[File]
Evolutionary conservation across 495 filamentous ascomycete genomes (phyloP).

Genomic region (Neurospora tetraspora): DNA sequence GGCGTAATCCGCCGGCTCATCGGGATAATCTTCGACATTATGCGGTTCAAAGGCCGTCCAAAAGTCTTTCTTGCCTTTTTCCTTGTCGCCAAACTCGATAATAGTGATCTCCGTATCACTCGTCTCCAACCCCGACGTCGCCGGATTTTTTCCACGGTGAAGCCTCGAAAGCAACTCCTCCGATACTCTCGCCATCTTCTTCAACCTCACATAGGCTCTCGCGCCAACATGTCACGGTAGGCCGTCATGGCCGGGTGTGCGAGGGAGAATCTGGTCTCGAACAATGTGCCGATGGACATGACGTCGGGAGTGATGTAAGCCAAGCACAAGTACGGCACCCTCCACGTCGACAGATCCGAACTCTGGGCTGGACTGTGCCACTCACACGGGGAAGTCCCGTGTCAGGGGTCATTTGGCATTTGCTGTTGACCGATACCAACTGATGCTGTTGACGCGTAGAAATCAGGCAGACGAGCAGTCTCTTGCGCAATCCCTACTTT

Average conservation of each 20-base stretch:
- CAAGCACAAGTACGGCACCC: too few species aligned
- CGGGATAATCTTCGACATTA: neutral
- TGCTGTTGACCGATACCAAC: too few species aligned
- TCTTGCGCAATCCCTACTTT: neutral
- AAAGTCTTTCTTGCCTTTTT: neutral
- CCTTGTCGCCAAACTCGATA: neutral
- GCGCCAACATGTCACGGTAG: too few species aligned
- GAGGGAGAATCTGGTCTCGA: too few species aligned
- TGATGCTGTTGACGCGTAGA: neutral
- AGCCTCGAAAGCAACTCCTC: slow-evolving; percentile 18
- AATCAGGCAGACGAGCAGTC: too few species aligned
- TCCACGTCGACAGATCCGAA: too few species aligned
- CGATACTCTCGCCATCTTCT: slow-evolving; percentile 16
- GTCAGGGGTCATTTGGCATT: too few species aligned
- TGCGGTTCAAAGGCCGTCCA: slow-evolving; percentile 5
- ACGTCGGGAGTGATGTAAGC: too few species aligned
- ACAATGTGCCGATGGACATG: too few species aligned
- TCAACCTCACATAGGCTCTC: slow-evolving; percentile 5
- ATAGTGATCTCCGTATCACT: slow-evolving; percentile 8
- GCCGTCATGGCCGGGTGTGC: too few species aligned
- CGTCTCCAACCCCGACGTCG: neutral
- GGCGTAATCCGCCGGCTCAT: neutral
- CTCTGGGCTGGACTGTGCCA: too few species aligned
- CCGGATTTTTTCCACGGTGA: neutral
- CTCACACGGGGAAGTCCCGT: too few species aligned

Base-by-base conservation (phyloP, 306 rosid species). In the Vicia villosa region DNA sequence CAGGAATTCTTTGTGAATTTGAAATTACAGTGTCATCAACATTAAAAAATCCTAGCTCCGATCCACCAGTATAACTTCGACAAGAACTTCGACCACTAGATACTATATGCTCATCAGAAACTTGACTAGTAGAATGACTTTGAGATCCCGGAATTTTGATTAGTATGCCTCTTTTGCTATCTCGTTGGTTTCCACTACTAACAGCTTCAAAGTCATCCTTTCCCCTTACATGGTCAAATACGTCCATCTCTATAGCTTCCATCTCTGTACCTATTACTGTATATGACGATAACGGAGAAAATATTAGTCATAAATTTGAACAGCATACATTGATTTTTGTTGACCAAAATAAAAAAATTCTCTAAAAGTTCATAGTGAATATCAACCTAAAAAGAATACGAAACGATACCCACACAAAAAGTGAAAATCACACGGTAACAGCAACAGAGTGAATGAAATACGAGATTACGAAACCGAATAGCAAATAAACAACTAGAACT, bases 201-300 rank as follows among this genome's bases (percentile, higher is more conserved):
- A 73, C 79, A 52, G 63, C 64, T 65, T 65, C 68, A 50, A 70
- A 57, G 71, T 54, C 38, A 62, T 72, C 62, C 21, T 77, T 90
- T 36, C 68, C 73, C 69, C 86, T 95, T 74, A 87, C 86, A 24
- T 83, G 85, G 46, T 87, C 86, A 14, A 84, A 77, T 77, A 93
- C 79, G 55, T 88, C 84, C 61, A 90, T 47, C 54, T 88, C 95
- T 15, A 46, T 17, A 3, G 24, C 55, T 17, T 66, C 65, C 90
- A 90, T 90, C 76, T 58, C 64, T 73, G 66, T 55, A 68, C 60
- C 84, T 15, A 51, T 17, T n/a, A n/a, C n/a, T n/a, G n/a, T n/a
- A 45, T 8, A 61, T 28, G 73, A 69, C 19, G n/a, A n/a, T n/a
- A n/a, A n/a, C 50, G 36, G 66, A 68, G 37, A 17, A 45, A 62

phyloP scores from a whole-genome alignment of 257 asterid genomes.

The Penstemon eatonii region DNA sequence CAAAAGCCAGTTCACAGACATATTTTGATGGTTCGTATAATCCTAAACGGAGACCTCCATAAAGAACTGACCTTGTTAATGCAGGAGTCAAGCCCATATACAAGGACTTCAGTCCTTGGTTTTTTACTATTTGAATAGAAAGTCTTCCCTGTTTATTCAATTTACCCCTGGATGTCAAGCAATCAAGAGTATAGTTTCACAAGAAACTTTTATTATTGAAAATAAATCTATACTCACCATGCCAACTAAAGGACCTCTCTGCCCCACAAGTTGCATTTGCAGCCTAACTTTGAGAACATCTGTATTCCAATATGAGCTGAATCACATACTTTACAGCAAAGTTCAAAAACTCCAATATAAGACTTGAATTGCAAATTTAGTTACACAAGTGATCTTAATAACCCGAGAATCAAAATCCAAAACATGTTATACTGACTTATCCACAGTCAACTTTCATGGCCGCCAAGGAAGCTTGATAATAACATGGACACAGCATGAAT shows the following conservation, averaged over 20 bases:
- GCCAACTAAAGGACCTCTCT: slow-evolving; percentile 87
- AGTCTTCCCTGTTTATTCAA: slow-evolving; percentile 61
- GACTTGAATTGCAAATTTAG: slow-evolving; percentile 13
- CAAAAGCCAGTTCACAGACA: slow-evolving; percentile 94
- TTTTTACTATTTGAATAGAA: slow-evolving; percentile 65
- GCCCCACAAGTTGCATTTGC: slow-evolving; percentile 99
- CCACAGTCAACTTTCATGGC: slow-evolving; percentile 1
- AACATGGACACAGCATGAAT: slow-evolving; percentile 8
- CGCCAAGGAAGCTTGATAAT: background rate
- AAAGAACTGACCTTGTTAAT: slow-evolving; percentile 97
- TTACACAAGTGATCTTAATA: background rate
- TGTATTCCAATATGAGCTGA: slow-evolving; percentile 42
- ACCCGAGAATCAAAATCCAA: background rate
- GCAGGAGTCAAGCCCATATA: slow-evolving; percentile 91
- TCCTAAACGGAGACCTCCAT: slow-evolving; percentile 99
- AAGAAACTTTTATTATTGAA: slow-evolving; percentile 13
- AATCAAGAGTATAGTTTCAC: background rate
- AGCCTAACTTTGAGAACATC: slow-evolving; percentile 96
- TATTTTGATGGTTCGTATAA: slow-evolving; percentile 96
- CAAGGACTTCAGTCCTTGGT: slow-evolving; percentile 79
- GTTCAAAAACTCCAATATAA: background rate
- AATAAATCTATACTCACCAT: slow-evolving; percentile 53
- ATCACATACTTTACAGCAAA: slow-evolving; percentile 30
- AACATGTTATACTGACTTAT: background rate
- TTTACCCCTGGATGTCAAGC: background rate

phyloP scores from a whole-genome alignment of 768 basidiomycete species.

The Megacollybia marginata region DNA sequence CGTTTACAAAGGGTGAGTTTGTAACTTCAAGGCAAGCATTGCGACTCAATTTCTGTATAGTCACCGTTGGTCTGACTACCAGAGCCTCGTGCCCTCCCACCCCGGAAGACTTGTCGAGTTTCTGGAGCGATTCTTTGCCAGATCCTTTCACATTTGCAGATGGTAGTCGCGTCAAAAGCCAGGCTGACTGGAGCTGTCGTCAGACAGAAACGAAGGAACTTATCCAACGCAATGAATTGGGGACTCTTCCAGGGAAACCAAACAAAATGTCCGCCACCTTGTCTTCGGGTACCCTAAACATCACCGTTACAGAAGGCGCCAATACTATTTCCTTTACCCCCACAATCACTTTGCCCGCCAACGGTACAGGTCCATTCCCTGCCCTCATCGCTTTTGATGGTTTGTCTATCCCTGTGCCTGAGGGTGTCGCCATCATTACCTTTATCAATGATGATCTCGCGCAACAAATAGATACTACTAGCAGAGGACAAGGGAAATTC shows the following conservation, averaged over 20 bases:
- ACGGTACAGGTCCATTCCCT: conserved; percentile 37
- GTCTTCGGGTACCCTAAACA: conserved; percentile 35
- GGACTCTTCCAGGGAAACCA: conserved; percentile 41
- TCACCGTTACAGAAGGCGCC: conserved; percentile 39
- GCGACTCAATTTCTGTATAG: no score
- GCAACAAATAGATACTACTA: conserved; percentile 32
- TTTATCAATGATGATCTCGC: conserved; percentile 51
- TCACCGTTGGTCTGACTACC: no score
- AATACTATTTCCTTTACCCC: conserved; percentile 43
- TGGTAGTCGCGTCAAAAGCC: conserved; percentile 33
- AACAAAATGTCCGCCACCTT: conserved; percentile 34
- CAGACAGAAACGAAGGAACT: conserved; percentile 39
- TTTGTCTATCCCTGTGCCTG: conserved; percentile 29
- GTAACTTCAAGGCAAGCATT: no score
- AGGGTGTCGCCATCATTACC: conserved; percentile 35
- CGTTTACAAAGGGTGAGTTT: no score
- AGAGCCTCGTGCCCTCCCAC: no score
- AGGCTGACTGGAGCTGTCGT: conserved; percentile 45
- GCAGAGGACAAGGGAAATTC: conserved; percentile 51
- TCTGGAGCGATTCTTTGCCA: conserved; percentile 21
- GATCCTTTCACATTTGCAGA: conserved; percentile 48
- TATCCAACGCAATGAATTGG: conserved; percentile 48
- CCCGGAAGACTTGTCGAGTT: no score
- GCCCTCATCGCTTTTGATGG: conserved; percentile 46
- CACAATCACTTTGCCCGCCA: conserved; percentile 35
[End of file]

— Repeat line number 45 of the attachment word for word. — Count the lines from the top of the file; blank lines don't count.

- CAAAAGCCAGTTCACAGACA: slow-evolving; percentile 94